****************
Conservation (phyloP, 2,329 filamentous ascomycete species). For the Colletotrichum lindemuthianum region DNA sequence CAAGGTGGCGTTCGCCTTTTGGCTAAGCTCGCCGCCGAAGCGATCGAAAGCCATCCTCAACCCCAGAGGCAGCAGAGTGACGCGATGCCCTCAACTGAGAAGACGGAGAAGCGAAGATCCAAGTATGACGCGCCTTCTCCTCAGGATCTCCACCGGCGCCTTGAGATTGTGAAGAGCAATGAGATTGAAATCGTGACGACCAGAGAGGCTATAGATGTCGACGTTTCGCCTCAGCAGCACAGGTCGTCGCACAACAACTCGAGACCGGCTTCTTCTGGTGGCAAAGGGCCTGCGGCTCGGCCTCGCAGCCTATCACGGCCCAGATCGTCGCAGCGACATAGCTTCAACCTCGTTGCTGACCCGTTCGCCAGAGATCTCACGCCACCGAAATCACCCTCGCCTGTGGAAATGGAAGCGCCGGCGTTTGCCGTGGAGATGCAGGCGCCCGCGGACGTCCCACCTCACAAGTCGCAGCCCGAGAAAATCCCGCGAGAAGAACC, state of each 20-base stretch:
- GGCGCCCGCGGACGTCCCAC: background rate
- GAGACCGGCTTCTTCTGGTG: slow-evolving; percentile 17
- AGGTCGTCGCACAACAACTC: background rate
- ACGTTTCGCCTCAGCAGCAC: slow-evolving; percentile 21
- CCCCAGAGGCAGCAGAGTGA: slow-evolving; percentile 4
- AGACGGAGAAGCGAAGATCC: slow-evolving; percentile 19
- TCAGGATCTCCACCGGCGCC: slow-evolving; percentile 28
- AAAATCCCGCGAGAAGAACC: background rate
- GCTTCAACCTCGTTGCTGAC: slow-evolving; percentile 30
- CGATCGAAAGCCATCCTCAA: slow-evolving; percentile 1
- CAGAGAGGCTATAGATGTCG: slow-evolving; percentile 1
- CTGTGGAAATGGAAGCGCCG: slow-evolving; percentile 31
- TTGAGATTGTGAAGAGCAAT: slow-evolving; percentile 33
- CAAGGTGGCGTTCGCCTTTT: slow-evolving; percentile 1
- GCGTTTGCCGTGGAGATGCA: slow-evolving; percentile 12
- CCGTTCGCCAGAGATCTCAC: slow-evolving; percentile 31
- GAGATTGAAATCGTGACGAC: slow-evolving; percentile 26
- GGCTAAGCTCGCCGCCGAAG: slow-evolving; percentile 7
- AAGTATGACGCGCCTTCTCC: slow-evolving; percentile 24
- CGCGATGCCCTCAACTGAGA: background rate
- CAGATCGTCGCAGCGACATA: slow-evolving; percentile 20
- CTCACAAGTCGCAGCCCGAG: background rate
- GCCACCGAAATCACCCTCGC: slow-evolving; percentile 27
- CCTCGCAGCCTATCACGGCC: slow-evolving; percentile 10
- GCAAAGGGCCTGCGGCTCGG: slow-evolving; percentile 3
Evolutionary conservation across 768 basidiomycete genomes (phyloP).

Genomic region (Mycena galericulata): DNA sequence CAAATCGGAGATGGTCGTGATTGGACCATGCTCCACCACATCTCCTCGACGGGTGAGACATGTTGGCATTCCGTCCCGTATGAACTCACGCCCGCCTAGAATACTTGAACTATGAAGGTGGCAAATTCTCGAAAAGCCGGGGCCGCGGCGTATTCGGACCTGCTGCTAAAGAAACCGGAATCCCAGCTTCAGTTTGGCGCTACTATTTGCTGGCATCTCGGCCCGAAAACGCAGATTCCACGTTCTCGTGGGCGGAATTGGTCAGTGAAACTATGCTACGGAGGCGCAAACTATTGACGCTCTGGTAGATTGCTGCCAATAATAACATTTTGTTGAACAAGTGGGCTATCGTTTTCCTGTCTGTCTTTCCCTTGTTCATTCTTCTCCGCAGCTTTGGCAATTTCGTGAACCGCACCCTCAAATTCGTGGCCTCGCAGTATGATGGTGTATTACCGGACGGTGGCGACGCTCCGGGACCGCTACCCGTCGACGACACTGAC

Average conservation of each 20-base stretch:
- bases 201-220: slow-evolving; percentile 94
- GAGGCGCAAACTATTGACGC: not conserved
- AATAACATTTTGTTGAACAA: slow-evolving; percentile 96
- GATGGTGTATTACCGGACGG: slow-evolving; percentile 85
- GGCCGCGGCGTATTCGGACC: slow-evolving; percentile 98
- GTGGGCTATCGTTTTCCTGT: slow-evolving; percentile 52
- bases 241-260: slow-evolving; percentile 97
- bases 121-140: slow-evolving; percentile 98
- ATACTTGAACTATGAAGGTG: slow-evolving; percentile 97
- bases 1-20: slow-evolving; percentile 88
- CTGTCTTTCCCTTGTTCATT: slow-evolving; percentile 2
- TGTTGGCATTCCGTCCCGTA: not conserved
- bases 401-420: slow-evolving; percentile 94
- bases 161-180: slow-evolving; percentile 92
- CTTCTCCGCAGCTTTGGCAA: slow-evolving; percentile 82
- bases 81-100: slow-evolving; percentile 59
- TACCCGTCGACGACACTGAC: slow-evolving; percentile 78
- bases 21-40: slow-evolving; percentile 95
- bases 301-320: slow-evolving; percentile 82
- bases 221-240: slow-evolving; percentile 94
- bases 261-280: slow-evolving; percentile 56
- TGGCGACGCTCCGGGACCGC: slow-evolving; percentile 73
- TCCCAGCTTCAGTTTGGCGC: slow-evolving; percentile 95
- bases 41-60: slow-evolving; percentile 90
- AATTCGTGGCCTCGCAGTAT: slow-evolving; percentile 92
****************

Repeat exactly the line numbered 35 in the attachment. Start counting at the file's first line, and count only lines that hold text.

- GTGGGCTATCGTTTTCCTGT: slow-evolving; percentile 52